On November 3, 2014, China’s legislature released for public comment (Chinese) draft amendments to China’s Criminal Law (“the Draft Amendments”), a number of which broaden and strengthen crimes and penalties related to bribery and corruption. This post summarizes the key developments related to bribery and corruption:
Raise the bar for bribe-givers to be exempted from punishment. Article 390 of the current Criminal Law provides that “[a]ny briber who, before he is investigated for criminal responsibility, voluntarily confesses his act of offering bribes may be given a mitigated punishment or exempted from punishment.” The Draft Amendments would retain the voluntary confession requirement and add other requirements for exemption from punishment: “one whose crimes are relatively minor may be exempted from punishment, if by exposing corrupt activities of others he provided crucial information leading to the successful investigation of a major case, or he performed other major meritorious service.”
Add a new crime of offering bribes to close relatives of State functionaries. The Draft Amendments would add a crime (as Article 388b) of offering bribes to “any of the close relatives of a State functionary or other persons closely related to that State functionary; or any ex-State functionary, their close relatives or other persons closely related to them.” (Draft Amendment, Art. 40: “为谋取不正当利益，向国家工作人员的近亲属或者其他与该国家工作人员关系密切的人，或者离职的国家工作人员或者其近亲属以及其他与其关系密切的人行贿 的，处二年以下有期徒刑或者拘役，并处罚金；情节严重的，或者使国家利益遭受重大损失的，处二年以上五年以下有期徒刑，并处罚金；情节特别严重的，或者使 国家利益遭受特别重大损失的，处五年以上十年以下有期徒刑，并处罚金。”) In 2009, the Criminal Law was amended to expand the scope of bribe-receivers to include close relatives and individuals with close relationships with State functionaries and ex-State functionaries. (Amendment VII to the Criminal Law, February 28, 2009, Art. 13, available here.) However, that amendment did not impose criminal penalties on the bribe-givers. The Draft Amendments would expand the categories of bribe-givers to parallel the categories of bribe-receivers.
Add monetary fines to various corruption/bribery-related crimes. Under the current version of the Criminal Law, fines are imposed for corrupt activities only on legal entities, with one exception: fines are imposed on individual bribe-givers only when (1) bribing an employee of a company or enterprise, or to a foreign party performing official duties or an official of international public organizations; and (2) the amount involved is huge (Art. 164). The Draft Amendments would impose monetary fines against all individuals that are convicted of engaging in corruption and bribery offences, in addition to other punishments.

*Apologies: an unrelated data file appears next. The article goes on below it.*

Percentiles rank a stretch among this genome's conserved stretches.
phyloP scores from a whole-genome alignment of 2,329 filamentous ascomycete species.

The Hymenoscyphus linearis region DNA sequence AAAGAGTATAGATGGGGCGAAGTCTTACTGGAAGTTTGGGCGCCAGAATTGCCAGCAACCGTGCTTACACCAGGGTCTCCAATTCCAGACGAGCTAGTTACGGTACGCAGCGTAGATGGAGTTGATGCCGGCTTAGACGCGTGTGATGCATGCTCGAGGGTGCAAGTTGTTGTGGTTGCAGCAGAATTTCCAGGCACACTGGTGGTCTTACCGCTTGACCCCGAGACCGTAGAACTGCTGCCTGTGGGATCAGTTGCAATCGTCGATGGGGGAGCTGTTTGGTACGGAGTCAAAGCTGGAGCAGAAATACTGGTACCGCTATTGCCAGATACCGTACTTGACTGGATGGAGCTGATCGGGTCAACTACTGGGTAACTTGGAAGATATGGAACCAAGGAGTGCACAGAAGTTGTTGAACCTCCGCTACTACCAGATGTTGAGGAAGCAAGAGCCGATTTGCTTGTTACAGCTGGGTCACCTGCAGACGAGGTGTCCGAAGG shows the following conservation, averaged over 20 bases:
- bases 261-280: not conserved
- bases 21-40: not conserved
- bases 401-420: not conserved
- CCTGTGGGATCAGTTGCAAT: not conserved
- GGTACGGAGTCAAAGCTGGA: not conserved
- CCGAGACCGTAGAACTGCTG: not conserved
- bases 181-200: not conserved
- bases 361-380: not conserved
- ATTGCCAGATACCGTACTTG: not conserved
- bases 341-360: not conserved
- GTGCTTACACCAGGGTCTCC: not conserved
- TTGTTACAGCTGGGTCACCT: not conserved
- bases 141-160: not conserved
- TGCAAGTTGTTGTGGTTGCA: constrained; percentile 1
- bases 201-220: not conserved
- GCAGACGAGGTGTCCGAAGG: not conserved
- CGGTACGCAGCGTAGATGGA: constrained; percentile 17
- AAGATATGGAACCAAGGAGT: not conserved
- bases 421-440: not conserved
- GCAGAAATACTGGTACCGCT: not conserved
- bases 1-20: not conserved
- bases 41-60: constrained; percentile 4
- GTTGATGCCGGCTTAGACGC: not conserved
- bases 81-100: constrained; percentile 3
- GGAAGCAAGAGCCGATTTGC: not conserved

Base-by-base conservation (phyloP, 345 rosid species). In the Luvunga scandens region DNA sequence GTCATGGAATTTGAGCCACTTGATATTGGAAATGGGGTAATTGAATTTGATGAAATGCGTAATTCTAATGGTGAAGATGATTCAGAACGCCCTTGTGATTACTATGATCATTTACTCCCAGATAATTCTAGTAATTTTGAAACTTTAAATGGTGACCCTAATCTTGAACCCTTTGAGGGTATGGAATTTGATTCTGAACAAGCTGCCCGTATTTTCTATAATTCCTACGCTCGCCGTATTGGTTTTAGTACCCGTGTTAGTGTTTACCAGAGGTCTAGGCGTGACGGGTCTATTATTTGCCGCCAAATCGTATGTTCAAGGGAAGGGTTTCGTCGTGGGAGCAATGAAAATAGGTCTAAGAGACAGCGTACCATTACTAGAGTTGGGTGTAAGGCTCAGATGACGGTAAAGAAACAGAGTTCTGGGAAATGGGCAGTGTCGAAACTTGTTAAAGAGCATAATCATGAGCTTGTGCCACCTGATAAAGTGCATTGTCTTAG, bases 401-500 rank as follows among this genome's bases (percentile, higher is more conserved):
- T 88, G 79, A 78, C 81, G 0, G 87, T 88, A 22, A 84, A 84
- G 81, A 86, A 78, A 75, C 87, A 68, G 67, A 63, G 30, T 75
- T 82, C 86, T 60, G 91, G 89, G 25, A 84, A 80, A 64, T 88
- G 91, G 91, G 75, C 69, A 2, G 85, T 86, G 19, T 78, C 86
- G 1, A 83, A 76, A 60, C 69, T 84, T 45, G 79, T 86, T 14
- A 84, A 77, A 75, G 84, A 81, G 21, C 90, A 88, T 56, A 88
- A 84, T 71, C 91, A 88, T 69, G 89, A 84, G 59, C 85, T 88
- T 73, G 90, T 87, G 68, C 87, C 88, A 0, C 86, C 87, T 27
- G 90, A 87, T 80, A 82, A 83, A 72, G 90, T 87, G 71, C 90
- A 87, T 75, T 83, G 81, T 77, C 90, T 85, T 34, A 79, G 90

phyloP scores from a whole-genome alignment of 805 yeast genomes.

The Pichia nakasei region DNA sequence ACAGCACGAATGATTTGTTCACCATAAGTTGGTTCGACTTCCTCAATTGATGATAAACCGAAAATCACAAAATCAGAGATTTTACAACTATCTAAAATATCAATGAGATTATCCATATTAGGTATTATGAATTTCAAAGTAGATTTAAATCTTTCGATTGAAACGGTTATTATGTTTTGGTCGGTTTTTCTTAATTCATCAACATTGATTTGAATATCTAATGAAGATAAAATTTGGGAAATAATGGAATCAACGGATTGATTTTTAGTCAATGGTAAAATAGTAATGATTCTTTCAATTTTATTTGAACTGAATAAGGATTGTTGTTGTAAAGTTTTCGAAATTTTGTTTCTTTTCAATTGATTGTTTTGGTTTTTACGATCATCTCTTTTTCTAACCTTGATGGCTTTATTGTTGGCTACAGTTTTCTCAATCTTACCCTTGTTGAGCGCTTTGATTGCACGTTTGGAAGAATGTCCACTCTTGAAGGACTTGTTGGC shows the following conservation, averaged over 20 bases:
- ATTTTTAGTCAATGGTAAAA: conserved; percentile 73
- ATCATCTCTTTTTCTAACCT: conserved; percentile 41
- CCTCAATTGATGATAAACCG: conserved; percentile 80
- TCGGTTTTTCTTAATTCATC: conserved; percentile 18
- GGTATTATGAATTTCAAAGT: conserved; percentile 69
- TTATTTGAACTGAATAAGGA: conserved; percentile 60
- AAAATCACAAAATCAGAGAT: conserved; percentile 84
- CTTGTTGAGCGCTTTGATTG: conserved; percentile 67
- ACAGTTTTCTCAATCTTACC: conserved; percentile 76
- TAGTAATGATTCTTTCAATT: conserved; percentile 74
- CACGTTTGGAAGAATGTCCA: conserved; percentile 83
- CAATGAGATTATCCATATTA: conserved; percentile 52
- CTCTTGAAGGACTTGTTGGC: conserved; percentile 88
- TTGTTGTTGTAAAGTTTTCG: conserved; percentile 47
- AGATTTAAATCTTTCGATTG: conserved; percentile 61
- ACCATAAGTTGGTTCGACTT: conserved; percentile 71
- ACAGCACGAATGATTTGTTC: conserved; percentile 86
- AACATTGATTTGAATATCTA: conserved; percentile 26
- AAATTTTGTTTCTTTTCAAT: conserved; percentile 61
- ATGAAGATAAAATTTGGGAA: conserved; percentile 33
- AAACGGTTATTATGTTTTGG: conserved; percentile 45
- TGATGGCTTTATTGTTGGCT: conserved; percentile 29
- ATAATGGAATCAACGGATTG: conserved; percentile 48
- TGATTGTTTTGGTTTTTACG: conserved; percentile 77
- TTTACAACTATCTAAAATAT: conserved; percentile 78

Modify the sentencing standards for the crimes of embezzlement and receiving bribes. The existing sentencing standards (Articles 383 and 386) impose prison sentences based on the specific value of the property that they embezzled or received. The Draft Amendments would eliminate the amount-based standards and allocate punishment on more general criteria: (1) a “relatively large” amount or “relatively serious” circumstances; (2) a “huge” amount or “serious” circumstances, and (3) an “especially huge” amount or “especially serious” circumstances. The Draft Amendments do not include guidance on how courts should apply the new standards, and a judicial interpretation may later be issued with clarifications.
Possible employment bans for corruption convictions. In situation where one received criminal punishment for “taking advantage of his/her position” or “violating the obligations of one’s profession,” a court has the discretion to bar him/her from engaging in related profession for five years after completing his/her prison sentence, or for five years after release on parole.
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Public comments are due by December 3. Interestingly, the Draft Amendments do not include a widely discussed prohibition on government officials receiving gifts.
For more details about the Draft Amendments, including a chart comparing the existing Criminal Law and corruption-related modifications proposed by the Draft Amendments, see a Covington e-alert in English here (pdf); a Chinese version of the e-alert is being prepared and can be obtained from me.
Eric Carlson, a contributing editor of the FCPA Blog, is a partner at Covington & Burling LLP. He specializes in anti-corruption compliance and internal investigations, with a particular focus on China and other regions of Asia. He speaks Mandarin and Cantonese and can be contacted here.
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